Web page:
The economic downturn has permeated virtually every realm of our society. For sale signs blotch front lawns in our hometowns, prices at the corner gas station rise and drop with guaranteed unpredictability, and daily announcements of job losses have become as ordinary as morning weather forecasts. Yet one symbol of the depressing economy that has Mainers worried is the falling price of one of our state's greatest sources of pride and identity: the lobster.
|Senator Olympia Snowe represents the State of Maine in the United States Senate.|
As one of the major stimulants to the state economy, the Maine lobster industry landed more than 63 million pounds of lobster in 2007, amounting to over $280 million. Lobsters also serve as a historic and symbolic Maine attraction, filling restaurants and attracting tourists for over one hundred years.
But as fuel costs and bait prices rose to astonishing heights over the summer months and continue to fluctuate, this once flourishing industry now faces the lowest prices since the early 1980s. The global scope of the economic crisis has drastically cut demand for lobster across the world, slashing the price paid to lobstermen from about $6 per pound in the spring, to less than $3 now. These dedicated members of Maine's coastal workforce also face a looming Federal mandate to replace much of their rope to protect endangered whales. These factors have a created a perfect storm of hardship for our state's lobster industry.
One contributing factor to the recent collapse of lobster prices has been the lack of processing infrastructure here in Maine. Currently, 70 percent of Maine's lobster catch is sent to processing facilities in Canada, leaving our domestic lobster industry reliant on slumping global demand and unstable foreign credit markets. To counteract this damaging trend, I joined State Senator Kevin Raye (R-Perry) to organize a meeting among leaders of the lobster industry and representatives from the Small Business Administration (SBA) and the Department of Commerce to develop creative methods to encourage lobster processing facilities to return to the state. As one means of assistance for the struggling industry for the long-term, an increase in domestic value-added processing of Maine's signature seafood will reduce the fishery's reliance on volatile foreign financing and bring new jobs to the state.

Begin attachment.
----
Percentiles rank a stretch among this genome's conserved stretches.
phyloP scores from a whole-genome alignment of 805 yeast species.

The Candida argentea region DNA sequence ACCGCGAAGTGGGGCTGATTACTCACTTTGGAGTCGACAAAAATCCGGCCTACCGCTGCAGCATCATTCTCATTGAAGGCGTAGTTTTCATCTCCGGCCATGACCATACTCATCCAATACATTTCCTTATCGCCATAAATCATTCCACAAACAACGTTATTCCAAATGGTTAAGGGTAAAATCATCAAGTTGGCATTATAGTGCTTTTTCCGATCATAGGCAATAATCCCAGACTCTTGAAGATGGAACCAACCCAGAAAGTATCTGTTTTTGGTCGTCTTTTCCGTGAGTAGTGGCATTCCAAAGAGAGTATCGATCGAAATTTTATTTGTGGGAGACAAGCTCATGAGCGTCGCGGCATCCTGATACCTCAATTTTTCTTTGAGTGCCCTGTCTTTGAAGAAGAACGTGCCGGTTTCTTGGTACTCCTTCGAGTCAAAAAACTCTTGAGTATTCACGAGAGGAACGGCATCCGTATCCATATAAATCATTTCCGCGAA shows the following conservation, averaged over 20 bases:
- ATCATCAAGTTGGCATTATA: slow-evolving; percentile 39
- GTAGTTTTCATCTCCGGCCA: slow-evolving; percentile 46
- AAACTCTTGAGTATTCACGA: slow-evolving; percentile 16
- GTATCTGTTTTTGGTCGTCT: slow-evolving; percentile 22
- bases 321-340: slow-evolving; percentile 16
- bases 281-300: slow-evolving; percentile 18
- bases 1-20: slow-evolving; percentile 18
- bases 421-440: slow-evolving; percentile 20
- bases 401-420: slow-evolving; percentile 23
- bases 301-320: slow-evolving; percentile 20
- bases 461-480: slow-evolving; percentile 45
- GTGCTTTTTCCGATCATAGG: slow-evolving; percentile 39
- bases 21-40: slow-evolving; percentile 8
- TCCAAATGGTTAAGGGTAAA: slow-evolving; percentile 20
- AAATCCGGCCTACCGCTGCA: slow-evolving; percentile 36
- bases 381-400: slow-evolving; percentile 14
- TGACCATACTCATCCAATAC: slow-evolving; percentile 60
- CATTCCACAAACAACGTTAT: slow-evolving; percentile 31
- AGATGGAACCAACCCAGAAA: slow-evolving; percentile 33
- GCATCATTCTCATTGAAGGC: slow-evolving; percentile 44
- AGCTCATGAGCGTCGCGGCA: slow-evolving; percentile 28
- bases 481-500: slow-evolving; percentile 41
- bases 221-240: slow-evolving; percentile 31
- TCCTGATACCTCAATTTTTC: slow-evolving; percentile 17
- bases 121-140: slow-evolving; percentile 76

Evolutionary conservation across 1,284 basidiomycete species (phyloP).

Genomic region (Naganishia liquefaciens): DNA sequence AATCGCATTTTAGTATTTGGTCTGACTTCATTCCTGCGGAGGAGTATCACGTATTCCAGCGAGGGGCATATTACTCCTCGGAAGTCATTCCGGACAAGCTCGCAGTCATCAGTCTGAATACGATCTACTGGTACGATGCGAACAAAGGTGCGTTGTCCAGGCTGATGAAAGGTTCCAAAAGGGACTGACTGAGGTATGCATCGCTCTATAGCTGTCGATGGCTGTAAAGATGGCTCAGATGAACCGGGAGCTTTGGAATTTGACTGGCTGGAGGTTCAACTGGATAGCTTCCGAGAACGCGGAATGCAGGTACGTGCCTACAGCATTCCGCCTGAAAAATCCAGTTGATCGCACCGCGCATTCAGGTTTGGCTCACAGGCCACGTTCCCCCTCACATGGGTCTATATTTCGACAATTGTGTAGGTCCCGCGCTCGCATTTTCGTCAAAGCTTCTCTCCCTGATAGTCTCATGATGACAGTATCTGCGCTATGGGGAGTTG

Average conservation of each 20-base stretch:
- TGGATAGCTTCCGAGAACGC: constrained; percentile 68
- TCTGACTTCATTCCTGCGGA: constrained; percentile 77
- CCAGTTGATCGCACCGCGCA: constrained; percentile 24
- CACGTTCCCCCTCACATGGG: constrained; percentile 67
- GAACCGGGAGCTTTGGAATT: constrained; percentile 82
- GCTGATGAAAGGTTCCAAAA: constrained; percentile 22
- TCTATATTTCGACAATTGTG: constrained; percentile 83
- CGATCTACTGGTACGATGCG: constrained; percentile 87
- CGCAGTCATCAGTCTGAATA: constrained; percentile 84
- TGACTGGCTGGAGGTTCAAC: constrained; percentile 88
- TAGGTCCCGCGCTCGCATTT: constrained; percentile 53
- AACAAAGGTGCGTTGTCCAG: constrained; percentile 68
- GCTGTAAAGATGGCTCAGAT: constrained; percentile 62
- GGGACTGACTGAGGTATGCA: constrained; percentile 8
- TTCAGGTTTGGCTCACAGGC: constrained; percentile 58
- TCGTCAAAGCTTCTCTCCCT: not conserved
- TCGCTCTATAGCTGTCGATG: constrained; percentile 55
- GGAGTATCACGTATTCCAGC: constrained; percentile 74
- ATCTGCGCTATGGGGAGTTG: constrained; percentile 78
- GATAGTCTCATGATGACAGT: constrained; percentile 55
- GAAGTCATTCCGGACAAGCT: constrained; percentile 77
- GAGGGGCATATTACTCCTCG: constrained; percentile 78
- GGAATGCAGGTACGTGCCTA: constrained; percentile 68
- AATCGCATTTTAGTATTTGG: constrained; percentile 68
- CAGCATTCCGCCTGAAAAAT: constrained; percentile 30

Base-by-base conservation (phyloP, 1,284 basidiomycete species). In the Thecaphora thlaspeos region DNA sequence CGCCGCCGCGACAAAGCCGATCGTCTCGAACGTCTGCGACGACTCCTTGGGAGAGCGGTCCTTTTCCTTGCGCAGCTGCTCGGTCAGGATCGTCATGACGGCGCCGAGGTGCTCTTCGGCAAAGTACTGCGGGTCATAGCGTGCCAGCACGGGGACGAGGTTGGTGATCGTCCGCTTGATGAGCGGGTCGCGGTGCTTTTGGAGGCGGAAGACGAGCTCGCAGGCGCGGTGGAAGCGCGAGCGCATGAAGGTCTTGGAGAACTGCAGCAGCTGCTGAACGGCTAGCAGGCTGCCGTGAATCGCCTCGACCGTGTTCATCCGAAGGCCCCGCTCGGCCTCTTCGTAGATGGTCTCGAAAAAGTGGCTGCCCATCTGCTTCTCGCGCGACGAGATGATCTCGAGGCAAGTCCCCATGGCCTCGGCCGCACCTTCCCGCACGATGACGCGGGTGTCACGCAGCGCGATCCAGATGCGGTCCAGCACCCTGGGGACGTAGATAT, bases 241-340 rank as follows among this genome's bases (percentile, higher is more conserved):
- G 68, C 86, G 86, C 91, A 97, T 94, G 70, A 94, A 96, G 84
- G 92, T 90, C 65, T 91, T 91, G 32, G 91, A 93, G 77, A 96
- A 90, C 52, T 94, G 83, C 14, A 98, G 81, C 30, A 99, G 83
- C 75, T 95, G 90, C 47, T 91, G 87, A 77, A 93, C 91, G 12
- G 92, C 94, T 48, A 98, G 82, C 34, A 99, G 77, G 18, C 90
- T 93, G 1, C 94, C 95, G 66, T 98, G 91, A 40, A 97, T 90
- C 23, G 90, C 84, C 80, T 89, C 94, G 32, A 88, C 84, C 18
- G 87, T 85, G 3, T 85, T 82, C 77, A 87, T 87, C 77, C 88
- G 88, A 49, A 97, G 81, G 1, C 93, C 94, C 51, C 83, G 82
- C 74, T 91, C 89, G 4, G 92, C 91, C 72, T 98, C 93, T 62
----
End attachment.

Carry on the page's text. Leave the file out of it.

Within the Magnuson-Stevens Fishery Conservation and Management Reauthorization Act (MSRA) that passed in January 2007, I included language requiring that the Secretary of Commerce, the SBA, and other Federal agencies to establish methods to promote investment in domestic seafood processing facilities for fisheries that currently send large percentages of their catch overseas for processing. I called on these agencies to comply with the MSRA mandate and encourage investment in domestic fisheries, bringing lobster processing, and the jobs that come with it, back to our shores.
Still, processing is but one component of an overall strategy to stabilize this vital industry and help prices rebound to a level that will keep our fishermen in business. The U.S. Department of Agriculture has the authority to assist farmers in times of crop surpluses, and I have also asked the Secretary of Agriculture to work with me to seek creative ways to apply such programs to our lobstermen's present plight. And as the Maine Lobstermen's Association and the Maine Lobster Promotion Council look for other methods to develop new and invigorate traditional markets, I will continue to press the SBA and the Commerce Department to assist their efforts by any and all available means.
I am encouraged by the determination and strength of all those associated with the lobster industry. Dane Somers of the Maine Lobster Promotion Council has taken notable steps by launching a new advertising campaign. Patrice McCarron and the Maine Lobstermen's Association are working with local financial institutions to help alleviate the burden that the economic decline is having on local businesses throughout the state.
I've been quite inspired by the efforts and spirit of my fellow Mainers to band together and support the lobster industry. On dinner tables and restaurant menus across the state, Maine lobster has become more even more ubiquitous than usual. Family lobster cook-outs and merchant giveaway programs have helped stabilize lobster prices considerably and have been a symbol of solidarity on behalf of the state to the struggling lobstermen. I hope with Thanksgiving just around the corner, Mainers and all Americans will consider adding lobster-one of the nearly forgotten components of that first Pilgrim feast-back to their table.
Since Maine established its first commercial lobster fishery in the 1840's, the image of the lobster has been synonymous with our unique coastal culture and the resilience of the lobsterman have embodied the determined spirit of the Dirigo state. As Maine's lobstermen suffer some of the worst economic conditions in decades, I vow to explore every option to help industry members protect their livelihoods from the fallout of a problem beyond their control.
Senator Snowe is the Ranking Member of the U.S. Senator Subcommittee on Oceans, Atmospheres, Fisheries, and Coast Guard.